It's not that long ago that the possession of a mobile phone was still relatively unusual, but it's surprising just how indispensable they have become over the past seven years. Accidentally leaving the thing at home is almost like having your left arm cut off. And yet, despite their twenty-first century ubiquitousness, there's still a surprising amount of negative feeling towards them and their users.
Of course you can understand where this antagonism originated. In the 1990s many a smarmy sharp-suited businessmen used his leatherette-encased-brick-a-like mobile as a status symbol, showing off in public by bawling into the mouthpiece that he was on the train but would be home in five minutes. Who wouldn't get annoyed with that sort of behaviour?
However, the tenacity of this mobilephobia - hanging around into an age when we've all got one and have all had to use it in public - is totally bizarre. It's not as if you even need to shout into the things any more. And yet sure enough, if a friend should happen to call you when you are on public transport and asks you where you are, your answer is bound to provoke hoots of derision and scoops of steaming ridicule from some smartass on the bus. I've actually taken to saying:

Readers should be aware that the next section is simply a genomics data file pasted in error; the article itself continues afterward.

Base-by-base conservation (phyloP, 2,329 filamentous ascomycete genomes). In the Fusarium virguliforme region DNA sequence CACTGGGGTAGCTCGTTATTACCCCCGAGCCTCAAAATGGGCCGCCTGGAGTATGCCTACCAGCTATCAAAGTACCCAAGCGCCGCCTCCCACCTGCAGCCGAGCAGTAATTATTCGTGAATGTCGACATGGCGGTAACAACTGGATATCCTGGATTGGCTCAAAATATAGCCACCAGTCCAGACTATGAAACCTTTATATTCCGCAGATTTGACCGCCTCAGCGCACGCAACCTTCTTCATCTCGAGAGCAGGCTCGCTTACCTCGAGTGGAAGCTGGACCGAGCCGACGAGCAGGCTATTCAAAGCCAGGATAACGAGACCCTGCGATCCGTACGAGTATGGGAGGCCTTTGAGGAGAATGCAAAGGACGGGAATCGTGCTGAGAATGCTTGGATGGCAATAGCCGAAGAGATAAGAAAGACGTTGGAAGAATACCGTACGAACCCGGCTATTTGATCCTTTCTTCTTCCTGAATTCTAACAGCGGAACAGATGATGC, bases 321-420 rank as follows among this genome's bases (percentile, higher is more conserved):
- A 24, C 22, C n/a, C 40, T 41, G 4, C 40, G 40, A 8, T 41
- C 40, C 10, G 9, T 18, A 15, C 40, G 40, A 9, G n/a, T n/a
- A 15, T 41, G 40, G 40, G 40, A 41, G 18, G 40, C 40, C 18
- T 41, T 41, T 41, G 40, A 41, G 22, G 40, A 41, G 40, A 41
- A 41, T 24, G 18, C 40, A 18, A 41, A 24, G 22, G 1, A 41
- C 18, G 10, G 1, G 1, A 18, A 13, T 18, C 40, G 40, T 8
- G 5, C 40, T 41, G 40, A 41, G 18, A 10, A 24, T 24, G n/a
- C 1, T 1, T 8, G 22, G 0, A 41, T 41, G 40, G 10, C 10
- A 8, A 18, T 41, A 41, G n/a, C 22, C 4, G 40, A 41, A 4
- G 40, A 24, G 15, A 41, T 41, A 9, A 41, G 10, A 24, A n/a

"I'm in the observation module of the International Space Station. Well actually I'm not, I'm on the bus, but if I'd just come out and said that in the first place no doubt some self-important wanker in the back seats would have used it as an excuse to start loudly taking the piss to impress the girl he's sitting next to. I'll be home in five minutes."The most extreme form of mobilephobia is when it actually passes into the domain of officialdom. Yes, I'm talking about the so called Quiet Carriages on trains. Have you ever been in one of those? Bellowing babies, whinging children, drunken louts droning on about football and raucous-laughter-as-a-substitute-for-personality are all apparently perfectly fine. Talking on your mobile is not.
Novelty ring tones, however, remain the work of the devil.